The Congressional Lupus Caucus notes that according to the Centers for Disease Control (CDC), by the most conservative estimates at least 322,000 Americans have definite or probable lupus, with recent independent surveys suggesting prevalence may actually be as high as 1.5 million having some form of lupus, which typically strikes people in their prime.

Roughly 80 percent of new cases are diagnosed in women, primarily in their childbearing years between ages of 15 and 44, interfering with the ability to work, have or raise a family, or, in some cases, even care for themselves. However, older women, men, and children can also be affected. Ninety percent of people with lupus are women and yet 80 percent of women know little or nothing about the condition. Lupus is also two to three times more common among African-Americans, Hispanics, Asian-Americans and Native Americans.

Lupus is often misdiagnosed, and an accurate lupus diagnosis can take as long as four or more years with visits to three or more physicians. Currently there are few therapeutic options for this complex, dangerous, and unpredictable autoimmune disease that annually costs the nation an estimated $31.4 billion in direct and indirect expenditures.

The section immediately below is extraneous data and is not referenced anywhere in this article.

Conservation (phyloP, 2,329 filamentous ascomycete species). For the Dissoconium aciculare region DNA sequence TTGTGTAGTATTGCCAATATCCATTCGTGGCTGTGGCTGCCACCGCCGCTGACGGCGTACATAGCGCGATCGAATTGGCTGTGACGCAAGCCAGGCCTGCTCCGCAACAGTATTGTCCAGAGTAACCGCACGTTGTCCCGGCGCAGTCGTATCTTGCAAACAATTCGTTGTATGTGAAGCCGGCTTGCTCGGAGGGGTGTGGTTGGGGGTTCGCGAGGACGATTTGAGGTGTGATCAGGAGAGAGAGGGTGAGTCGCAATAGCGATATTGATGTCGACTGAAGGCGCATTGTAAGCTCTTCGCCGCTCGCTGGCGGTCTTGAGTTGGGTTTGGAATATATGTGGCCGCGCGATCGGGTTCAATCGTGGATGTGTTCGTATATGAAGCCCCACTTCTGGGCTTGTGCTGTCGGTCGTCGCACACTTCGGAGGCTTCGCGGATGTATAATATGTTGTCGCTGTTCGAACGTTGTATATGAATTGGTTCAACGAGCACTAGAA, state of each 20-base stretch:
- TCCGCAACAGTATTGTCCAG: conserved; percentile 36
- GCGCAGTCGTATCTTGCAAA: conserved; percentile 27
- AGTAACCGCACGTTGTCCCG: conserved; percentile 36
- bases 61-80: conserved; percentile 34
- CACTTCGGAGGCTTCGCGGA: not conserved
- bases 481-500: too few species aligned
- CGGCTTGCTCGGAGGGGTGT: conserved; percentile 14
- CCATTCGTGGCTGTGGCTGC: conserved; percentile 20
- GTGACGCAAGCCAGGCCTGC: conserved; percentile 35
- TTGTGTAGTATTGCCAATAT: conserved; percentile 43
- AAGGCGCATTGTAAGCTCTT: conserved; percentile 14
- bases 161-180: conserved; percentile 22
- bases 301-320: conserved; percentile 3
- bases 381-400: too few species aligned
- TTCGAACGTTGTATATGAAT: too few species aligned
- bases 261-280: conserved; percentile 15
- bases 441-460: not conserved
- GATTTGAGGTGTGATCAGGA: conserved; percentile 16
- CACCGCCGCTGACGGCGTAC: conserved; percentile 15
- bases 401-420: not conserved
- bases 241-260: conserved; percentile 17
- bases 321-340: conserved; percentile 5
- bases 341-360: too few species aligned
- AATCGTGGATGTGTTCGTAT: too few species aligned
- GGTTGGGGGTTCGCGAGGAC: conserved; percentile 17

The Action Plan for Lupus Research prepared by the National Institute of Arthritis and Musculoskeletal and Skin Diseases (NIAMS) was released in January 2016 and notes that 60 years ago, about 50 percent of people with lupus died within five years of diagnosis. But today, thanks to advances in treatment due to research, 97 percent of lupus patients are living five years after diagnosis, with 90 percent continuing to survive after 10 years.

The report notes that the transformation of lupus from a disease with a high mortality rate to one that is chronic has led to increased need for better therapies for management of long-term symptoms, and that ongoing research could lead to new therapies with fewer side effects.